Actor Supports LLU Children's Hospital


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From the Press-Enterprise:

... I went out there and was met by Joanna de Leon (director of the Loma Linda University Children's Hospital Foundation). And they said, "How long has it been since you've been in a children's hospital?"

And I said, basically since my birth -- it's been awhile. I didn't remember a lot of it. I wasn't blithe about it, but I thought, "It will be like a children's hospital, probably a little sad. And there will be sick kids." And soon as I walked in, the waterworks started. I didn't expect it.

The first thing I saw was a premature baby who -- I mean, it looked like it was almost the size of an action figure. I almost couldn't understand what I was looking at. And it was surrounded by a few nurses, a few doctors. These enormous humming machines under a bright light ... and I couldn't process what I was seeing, and my eyes welled up and my heart started exploding. And I've got to say for the next two hours that was what I felt. I just felt like that my heart was exploding. ...

I met Dr. (Leonard) Bailey, who performed the first heart transplant for an infant ... and I guess he's maybe retirement age, let's say. And this guy, he was so delighted that I was there, which seemed strange. He said, "Hey, do you want to see something?" And he was like a little kid. He had the energy of a little kid.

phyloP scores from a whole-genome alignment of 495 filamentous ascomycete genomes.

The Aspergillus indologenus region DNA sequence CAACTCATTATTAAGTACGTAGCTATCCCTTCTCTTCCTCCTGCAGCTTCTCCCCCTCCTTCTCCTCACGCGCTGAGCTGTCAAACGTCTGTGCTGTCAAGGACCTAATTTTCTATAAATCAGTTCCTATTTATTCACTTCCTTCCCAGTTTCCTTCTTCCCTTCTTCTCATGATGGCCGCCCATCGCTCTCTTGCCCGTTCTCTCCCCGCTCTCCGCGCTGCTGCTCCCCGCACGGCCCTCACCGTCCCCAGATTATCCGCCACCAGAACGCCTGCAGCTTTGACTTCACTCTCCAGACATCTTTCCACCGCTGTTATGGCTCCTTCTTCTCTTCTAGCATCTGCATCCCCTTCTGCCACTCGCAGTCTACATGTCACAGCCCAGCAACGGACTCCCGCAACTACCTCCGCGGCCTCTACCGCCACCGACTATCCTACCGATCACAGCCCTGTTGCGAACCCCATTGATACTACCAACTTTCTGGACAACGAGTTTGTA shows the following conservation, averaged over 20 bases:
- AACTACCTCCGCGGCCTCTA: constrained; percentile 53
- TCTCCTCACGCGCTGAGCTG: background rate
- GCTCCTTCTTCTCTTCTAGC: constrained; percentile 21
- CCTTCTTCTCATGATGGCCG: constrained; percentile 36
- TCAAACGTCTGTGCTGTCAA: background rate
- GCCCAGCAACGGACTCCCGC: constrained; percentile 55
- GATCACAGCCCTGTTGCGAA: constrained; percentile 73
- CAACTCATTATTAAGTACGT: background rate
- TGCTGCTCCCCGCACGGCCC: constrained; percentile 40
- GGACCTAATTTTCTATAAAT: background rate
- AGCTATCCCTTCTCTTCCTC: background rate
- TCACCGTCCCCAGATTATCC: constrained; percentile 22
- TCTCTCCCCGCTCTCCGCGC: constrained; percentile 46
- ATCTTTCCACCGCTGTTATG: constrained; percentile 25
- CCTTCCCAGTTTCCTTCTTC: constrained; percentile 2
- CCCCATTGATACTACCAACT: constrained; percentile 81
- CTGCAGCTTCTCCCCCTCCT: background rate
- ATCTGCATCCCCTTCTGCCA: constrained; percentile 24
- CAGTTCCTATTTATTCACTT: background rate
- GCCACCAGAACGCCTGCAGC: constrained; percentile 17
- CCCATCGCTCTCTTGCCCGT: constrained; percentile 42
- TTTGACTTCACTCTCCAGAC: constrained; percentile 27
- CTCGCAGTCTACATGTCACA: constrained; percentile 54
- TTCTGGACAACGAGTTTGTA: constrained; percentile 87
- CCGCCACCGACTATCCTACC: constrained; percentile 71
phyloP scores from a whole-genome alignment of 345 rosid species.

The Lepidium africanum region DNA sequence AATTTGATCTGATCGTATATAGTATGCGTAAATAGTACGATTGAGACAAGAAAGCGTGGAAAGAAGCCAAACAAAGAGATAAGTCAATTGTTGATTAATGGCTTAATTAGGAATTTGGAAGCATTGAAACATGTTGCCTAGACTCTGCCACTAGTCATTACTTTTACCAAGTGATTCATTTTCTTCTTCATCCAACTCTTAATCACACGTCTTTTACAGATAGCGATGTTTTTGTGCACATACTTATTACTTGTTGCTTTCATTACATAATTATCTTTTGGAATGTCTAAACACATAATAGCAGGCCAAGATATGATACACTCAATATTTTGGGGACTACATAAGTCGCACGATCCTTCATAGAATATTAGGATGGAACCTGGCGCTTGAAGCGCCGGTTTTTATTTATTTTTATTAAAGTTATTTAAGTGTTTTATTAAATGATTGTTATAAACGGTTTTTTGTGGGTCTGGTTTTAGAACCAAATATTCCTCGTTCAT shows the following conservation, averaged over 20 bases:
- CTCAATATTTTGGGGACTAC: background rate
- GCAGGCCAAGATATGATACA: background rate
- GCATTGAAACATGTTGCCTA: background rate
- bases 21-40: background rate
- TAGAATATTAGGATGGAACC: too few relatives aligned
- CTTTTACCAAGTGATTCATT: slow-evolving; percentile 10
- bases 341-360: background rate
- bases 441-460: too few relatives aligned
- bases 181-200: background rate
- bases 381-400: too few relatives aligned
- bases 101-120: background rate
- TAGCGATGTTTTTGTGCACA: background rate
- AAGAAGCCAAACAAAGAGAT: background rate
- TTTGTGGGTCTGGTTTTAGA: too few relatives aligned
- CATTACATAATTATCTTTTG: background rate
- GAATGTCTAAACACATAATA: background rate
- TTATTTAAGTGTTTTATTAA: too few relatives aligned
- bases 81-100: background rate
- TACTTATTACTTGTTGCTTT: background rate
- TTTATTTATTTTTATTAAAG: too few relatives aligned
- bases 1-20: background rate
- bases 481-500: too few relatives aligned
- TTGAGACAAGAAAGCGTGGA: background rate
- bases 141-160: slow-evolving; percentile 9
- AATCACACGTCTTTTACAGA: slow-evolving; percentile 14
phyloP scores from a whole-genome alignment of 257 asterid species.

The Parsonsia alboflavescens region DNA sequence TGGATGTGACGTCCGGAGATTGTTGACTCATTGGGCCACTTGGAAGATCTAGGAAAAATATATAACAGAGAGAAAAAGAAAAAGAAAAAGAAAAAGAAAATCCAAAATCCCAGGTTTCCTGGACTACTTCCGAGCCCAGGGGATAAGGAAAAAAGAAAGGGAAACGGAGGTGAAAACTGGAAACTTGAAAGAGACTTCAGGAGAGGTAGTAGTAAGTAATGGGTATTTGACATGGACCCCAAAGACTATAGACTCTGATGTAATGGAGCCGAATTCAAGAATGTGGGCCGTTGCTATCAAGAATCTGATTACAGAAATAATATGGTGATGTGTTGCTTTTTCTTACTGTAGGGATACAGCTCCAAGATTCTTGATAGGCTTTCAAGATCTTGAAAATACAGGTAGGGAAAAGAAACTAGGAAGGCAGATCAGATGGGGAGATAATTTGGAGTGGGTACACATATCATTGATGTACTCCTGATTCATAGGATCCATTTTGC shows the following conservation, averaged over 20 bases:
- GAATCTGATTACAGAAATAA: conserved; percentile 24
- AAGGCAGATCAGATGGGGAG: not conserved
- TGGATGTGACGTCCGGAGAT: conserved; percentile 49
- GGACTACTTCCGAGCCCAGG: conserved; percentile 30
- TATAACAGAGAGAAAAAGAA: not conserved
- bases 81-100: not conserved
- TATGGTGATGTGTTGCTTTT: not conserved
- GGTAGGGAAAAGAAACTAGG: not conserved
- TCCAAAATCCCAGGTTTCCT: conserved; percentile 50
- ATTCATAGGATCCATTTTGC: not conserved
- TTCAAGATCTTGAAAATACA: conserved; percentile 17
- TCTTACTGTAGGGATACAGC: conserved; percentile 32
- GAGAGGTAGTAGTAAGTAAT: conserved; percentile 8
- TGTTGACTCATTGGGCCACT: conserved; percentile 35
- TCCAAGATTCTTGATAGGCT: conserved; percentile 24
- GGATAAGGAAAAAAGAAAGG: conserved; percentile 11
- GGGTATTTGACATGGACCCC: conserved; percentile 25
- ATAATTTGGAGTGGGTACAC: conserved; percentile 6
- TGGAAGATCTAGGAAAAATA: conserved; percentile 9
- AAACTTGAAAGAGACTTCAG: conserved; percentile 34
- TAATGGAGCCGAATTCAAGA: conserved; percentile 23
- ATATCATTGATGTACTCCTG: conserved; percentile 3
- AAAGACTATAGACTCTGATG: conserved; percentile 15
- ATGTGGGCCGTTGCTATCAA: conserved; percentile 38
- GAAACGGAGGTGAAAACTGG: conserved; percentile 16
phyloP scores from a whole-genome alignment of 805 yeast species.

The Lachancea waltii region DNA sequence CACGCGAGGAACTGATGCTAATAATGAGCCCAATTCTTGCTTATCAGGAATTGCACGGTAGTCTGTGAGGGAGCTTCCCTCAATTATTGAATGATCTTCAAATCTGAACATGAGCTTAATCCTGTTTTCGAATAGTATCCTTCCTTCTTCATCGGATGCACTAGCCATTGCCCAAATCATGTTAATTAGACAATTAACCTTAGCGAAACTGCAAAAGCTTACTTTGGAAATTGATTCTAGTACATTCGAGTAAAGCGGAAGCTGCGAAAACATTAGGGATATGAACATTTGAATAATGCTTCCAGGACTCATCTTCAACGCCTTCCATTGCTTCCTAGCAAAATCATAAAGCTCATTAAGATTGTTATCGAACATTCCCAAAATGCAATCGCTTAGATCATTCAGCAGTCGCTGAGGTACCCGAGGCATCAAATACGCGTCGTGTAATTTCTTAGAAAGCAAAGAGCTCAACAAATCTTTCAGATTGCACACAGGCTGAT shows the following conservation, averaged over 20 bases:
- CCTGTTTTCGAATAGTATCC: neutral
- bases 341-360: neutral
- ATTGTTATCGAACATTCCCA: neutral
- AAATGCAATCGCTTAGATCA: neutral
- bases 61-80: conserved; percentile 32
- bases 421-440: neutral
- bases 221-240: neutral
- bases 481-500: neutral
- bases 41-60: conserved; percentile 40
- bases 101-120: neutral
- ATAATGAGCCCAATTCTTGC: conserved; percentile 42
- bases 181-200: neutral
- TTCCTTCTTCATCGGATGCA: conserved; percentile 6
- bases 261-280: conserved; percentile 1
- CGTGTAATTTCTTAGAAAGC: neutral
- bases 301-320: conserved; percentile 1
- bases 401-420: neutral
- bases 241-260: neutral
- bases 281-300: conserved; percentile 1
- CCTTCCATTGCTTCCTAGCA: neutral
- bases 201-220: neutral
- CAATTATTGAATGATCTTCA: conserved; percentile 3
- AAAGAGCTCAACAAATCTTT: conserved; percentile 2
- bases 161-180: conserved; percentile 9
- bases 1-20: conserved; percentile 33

He said, "Follow me." So I walked into this room with him, and he handed me this little iPod, nano-sized device that had some wire hanging off of it. And he stepped aside, so that the wire led right into this infant's chest. And I felt this little vibration. He said, "You're having a once-in-a-lifetime experience. You're holding a prototype for an artificial infant heart." That was incredible. Then he proceeded to tell me how much he appreciated my being there. I couldn't speak.

He said, "I'm sorry, I have to run off. I have to fly to Baltimore." He said, "There's a potential donor."

I just thought these people are angels. They live in the margin between life and death. ...

The last story I'll bore you with, Joanna herself told me that there was a new night nurse who was working at the hospital. And she was making her rounds and she saw that there was this nurse typing, and was holding an infant while she was typing with the other hand.

And she said, "Why are you holding the baby? Why don't you put the baby down while you type?"

And she said, "You know, this baby doesn't have long to live. And the nurses on the floor decided that since this is obviously an angel, we're never going to allow its feet to touch the floor." And they didn't.

Well, that just busted me up. ... As I drove out of there - I'm 44, so I was 43 when this happened. A very positive storm had already begun to gather for a multitude of reasons in my life ... I think subconsciously, I've been looking for this place. And this place found me. ... I just felt this was an opportunity to devote myself to something a little more important than getting people to look at me. And if there is some reason to get more people to look at me, this is the place that should benefit. ...


This is a companion discussion topic for the original entry at http://spectrummagazine.org/node/1680